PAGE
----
8 hours ago, Maddus Mattus wrote
$200 billion in cash?
I don't believe that for one bit!
Where do they store it? Fort Knox? In gold?
They have the option to withdraw $200 billion from their banks. But they can't withdraw that kind of money, because the banks don't have that kind of cash.
It's the same with all of us. We have trillions of credit, but if we go and get the actual money, the bank will go bust.
It's all tied up in investments and other products, so to say that you want to give $200 billion to the poor, you first have to take the $200 billion out of the economy.
And by the way, that $200 billion is creating jobs for everybody,.
OMG. You really I thought I meant literal cash like in paper currency? LOL
Seriously, learn something about business before you talk about business.
When companies list "cash" on the balance sheet, it can't be in any kind of securities. It has to be in cash or "cash equivalents" like bank account balance, CDs, and savings bonds. It IS NOT being invested by the company AT ALL.
The banks themselves can invest some of that money for their own benefit. They are required by law to keep a portion of bank balances in cash. They can keep the cash themselves or send it to the Federal Reserve.
Another portion of the cash can be put into very liquid (and therefore low-risk) securities like T-bills. These are very short-term investments and are essentially as liquid as real cash. This amount doesn't even show up as separate balance sheet item in the bank's books. It's essentially treated as "cash" as well. A portion of the yield from these secondary reserves as well as the interest from the primary reserves paid by the Fed can be paid back to the company in the form of interest.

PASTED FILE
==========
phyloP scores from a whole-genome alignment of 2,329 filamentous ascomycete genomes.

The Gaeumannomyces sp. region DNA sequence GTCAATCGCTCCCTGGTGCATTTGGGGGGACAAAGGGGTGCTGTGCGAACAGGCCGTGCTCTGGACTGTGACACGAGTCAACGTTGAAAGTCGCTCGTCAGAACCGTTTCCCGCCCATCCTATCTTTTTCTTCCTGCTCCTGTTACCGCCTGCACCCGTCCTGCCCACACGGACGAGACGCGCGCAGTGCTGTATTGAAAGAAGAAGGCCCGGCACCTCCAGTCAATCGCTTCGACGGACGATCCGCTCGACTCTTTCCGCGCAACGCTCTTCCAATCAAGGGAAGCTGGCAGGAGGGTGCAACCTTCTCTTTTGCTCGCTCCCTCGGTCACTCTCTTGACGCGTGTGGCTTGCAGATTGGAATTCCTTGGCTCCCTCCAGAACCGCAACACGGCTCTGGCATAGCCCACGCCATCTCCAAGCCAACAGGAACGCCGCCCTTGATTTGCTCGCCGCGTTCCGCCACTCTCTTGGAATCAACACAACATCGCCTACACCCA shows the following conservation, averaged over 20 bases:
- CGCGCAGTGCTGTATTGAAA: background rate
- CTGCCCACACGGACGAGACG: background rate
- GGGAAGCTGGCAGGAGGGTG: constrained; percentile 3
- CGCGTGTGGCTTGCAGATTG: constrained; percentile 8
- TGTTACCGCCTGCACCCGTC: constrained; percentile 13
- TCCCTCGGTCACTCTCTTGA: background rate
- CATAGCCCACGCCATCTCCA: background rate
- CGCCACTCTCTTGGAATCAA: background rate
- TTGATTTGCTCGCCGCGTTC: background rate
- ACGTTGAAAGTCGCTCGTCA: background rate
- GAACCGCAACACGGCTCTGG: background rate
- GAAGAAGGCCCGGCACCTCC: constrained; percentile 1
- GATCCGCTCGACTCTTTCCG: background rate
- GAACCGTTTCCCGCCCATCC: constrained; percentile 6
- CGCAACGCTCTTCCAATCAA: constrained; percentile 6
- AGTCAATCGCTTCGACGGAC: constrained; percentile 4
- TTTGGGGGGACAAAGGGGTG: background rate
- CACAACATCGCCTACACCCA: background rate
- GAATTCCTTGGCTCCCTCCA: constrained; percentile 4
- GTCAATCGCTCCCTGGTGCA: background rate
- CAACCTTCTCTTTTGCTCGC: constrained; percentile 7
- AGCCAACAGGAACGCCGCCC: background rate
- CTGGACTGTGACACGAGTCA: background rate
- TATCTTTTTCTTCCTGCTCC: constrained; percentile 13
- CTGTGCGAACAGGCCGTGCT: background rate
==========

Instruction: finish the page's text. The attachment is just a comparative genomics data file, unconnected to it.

The rest can be used for loans, but we all know that banks are lending hardly anything these days.
So yes, these 3 companies have stockpiled $200 billion in cash. This is not phony money like market capital. It's cold hard cash that their customers have paid them and the companies are essentially sitting on that money collecting interest.
And that interest is pretty much coming straight from the government from the yield on T-Bills and government-issued bonds that the banks purchase from the secondary reserves. Corporations do everything they can to fleece the government by hiding away money in offshore accounts, and the money that they do report earns interest from the government. Talk about double dipping.